Procedure

Bulimia Consultation- Dietetics/ Nutrition, Psychiatry

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Bulimia consultation involves a team of health professionals. It includes a physician, a psychiatrist, a psychologist, a dietitian, and a social worker. They work together to treat a condition called bulimia nervosa.

Bulimia nervosa is a mental illness. It causes alternating cycles of binge eating and purging. A person with this eating disorder eats large amounts of food at a time. Then, they feel guilty for having lost control over their eating.

In order to compensate for the binge eating, they may induce vomiting, starve themselves, or use laxatives and diuretics.

Ongoing bulimia nervosa can cause several complications. For example, stomach ulcers, excessive stomach acid, fragile bones, infertility, and abnormal heartbeats.

Diagnosis of Bulimia Nervosa

The diagnosis of bulimia nervosa can be difficult. It is because many patients hide their signs and symptoms. Moreover, their body weight is often in a healthy range. For these reasons, many cases remain undiagnosed.

When you visit your doctor, they will review your medical history and examine physical signs such as dental erosion, scarring on the knuckles, and swollen salivary glands. Besides, they may ask certain questions about your emotional health. If they suspect you have bulimia nervosa, they may order blood tests.

The blood tests measure the levels of electrolytes in the bloodstream. Besides, they may order a urine test and an electrocardiogram (ECG). ECG records electrical activities in the heart and helps diagnose problems with heartbeats.

In some cases, the doctor may insert a flexible tube, an endoscope, into your mouth. With the help of a camera in the tube, they examine the lining of the food pipe and stomach. This procedure is known as GI endoscopy.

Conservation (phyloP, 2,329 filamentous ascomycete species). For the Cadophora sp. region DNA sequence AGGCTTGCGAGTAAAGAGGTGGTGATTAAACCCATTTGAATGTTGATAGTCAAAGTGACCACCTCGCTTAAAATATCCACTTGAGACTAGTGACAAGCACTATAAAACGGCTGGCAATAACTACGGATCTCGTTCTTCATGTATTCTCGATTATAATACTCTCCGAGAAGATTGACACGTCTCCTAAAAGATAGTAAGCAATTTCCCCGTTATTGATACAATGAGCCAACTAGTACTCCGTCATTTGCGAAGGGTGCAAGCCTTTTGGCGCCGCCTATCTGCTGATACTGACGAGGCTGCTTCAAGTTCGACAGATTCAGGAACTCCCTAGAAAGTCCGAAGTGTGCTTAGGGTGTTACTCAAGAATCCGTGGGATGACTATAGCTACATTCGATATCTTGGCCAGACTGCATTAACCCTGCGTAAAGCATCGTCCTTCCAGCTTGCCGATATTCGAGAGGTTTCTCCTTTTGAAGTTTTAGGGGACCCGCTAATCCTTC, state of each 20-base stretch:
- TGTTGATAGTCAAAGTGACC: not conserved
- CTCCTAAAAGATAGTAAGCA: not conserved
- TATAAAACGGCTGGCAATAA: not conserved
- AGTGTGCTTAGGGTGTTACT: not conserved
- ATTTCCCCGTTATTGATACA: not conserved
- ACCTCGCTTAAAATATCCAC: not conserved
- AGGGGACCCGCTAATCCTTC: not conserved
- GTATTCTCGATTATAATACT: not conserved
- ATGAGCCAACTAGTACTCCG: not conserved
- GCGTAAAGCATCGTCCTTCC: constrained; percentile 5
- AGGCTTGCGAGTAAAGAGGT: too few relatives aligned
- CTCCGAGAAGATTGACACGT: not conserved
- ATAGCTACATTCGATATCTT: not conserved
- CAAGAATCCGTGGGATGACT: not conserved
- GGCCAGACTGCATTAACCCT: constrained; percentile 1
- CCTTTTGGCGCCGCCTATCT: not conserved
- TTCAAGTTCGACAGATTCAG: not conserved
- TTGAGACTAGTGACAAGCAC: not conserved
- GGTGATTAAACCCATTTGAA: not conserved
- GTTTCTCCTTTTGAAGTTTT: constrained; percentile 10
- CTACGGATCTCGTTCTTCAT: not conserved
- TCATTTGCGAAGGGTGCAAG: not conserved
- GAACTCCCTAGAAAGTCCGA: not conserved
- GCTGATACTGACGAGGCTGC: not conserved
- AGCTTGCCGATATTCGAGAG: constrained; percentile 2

Treatment of Bulimia Nervosa

Hospitalization is not required in most cases. Nonetheless, severe cases need to be treated in a hospital.

Treatments can include:

  • A psychotherapy treatment called Cognitive-behavioral therapy (CBT).
  • A medication that alters the levels of brain chemicals. 

Depending on the severity of the illness, your doctor may use a combination of CBT and the medication.

Sources:

  • https://www.ncbi.nlm.nih.gov/pmc/articles/PMC4038540/
  • https://www.ncbi.nlm.nih.gov/pmc/articles/PMC419300/
  • https://www.betterhealth.vic.gov.au/health/healthyliving/bulimia-nervosa
About the Author:
Shailesh Sharma is a registered pharmacist and medical content writer from Nepal. He enjoys digging into latest findings of research and strongly believes in evidence-based health information. He graduated from Pokhara University School of Health and Allied Sciences and was engaged in clinical pharmacy and academia in various regions of Nepal for almost 9 years. Shailesh also serves as Project Manager of Graduate Pharmacists’ Association, Nepal (GPAN).
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